Knowledge and use of folic acid by Amish women residing in the Midwest : an honors thesis (HONRS 499)

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Abbott, Amanda K.
Kandiah, Jayanthi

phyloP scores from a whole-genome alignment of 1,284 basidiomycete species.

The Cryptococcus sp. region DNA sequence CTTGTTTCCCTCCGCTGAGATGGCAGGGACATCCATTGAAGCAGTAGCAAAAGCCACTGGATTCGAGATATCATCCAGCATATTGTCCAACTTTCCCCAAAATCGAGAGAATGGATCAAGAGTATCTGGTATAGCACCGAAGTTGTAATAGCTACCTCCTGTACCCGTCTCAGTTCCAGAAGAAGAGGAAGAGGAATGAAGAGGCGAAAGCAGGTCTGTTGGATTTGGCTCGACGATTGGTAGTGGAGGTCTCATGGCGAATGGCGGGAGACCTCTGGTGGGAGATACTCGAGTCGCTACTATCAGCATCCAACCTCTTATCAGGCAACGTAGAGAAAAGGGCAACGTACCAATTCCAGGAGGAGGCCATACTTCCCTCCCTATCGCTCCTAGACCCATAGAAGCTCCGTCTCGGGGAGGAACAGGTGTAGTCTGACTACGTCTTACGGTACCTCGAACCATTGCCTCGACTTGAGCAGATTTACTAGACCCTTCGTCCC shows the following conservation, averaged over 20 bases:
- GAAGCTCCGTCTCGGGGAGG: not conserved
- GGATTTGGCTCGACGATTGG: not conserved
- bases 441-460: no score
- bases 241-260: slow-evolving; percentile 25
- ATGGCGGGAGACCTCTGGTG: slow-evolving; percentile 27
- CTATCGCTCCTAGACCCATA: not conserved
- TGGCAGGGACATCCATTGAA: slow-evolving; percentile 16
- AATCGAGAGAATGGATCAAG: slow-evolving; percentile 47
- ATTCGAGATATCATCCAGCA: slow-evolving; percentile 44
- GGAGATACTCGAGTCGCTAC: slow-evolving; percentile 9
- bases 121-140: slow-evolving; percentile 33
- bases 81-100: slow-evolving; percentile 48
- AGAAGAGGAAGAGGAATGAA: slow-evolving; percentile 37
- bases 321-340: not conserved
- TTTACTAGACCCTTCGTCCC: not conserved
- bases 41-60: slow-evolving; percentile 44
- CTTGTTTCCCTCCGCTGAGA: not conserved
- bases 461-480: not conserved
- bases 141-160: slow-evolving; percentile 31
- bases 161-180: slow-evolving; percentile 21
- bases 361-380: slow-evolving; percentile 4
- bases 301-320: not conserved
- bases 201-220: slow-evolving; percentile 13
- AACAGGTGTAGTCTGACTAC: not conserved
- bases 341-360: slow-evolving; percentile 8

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The purpose of this study was to investigate the nutrition knowledge of folic acid among Amish women (who were pregnant or planning to be pregnant) residing in the Mid-west. Forty-five women from the Kidron, Ohio and Berne, Indiana areas completed a fifteen, question survey. Of the subjects, 93% were between the ages of 21-40 years and 94% had an eighth grade education. Number of children per family ranged from 0-9. Seventy percent preferred to receive information about vitamins from their doctor during pregnancy. Sixty-two percent of the Amish women had heard, read about, or taken folic acid. From the women who had heard of folic acid, 54% had heard about it from family or friends and another 31 % learned from their doctor. An astounding 77% knew that the primary benefit of taking folate on pregnancy was to decrease the risk of birth defects. Just over half of these women knew the best time to start taking folate for pregnancy was actually before pregnancy occurs. Seventy-eight percent were taking prenatal vitamins 7 times per week, but only 15% were taking folic acid supplements other than their prenatal vitamins. Knowledge on good food sources of folate was lower than other values. Thirty-two percent correctly answered that orange juice was a good source. However, 7% indicated that beans and breads were good sources of folic acid. Four percent thought organ meats (liver/kidney) were excellent sources of folic acid. Unfortunately, 21% thought cabbage was a good source of folate. Of the women who had heard about folic acid, only 41% had taken folate during a previous pregnancy. Forty-four percent had started taking folate on the advice of family or friends. Forty-three percent of the women had began taking folic acid for their current pregnancy when they were first diagnosed and another 43% started during the pregnancy, but not at the start. Only 14% had taken folic acid while trying to become pregnant. The investigator of this study feels that in spite of their minimal nutrition education the Amish women had a high level of knowledge about folic acid. However, for this pilot study, it appears that although Amish women have the knowledge they are unable to apply this information.